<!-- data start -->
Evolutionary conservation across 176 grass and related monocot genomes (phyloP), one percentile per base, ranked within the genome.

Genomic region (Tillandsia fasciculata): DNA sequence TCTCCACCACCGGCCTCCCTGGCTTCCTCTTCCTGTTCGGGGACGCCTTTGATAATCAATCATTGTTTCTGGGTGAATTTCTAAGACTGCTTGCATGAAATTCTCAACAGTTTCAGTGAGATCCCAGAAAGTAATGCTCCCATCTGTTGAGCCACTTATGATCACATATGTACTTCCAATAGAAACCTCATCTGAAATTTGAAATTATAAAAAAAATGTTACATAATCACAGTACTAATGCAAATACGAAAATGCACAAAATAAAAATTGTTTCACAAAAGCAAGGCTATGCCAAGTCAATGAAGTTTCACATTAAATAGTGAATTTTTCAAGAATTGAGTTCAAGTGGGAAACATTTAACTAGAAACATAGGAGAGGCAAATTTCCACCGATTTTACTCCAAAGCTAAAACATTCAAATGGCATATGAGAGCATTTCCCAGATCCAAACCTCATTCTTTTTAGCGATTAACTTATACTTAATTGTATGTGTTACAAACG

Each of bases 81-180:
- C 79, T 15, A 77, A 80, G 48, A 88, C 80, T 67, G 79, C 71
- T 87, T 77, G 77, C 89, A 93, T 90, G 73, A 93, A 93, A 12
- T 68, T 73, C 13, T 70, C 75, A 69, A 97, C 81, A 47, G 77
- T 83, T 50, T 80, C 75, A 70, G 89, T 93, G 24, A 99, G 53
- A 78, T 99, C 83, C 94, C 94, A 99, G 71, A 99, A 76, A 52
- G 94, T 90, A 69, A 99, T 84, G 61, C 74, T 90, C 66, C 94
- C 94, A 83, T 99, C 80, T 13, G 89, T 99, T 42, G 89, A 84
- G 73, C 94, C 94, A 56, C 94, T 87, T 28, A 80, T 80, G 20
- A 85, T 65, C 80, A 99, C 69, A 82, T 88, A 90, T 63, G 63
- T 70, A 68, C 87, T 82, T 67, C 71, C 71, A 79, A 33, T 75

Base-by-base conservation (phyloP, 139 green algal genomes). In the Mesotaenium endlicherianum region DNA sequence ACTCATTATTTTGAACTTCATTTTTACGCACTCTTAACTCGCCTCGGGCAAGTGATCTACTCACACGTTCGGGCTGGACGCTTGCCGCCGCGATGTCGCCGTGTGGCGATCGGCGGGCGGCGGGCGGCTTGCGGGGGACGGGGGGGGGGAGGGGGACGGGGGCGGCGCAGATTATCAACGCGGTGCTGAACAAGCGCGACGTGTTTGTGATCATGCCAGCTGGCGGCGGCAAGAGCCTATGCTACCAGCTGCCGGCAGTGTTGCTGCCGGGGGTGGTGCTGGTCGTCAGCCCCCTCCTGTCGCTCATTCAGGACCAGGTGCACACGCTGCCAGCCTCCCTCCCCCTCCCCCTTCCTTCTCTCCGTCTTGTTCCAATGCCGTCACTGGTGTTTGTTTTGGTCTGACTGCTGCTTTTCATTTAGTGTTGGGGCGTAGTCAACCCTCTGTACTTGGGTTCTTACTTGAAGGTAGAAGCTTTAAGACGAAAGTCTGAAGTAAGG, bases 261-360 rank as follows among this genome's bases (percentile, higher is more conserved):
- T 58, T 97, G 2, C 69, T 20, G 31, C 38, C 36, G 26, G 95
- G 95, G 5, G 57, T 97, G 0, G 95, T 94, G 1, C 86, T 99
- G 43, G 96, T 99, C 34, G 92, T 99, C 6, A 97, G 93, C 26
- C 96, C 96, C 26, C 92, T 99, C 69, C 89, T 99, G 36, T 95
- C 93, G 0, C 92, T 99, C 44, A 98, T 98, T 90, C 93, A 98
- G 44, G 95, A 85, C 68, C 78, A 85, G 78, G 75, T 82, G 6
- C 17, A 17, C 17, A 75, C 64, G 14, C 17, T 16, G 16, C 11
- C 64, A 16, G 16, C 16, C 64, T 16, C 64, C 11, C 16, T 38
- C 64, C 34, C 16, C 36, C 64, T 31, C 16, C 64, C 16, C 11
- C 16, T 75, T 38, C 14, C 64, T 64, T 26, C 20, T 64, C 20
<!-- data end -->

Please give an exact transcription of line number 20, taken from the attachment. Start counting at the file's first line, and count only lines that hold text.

- G 44, G 95, A 85, C 68, C 78, A 85, G 78, G 75, T 82, G 6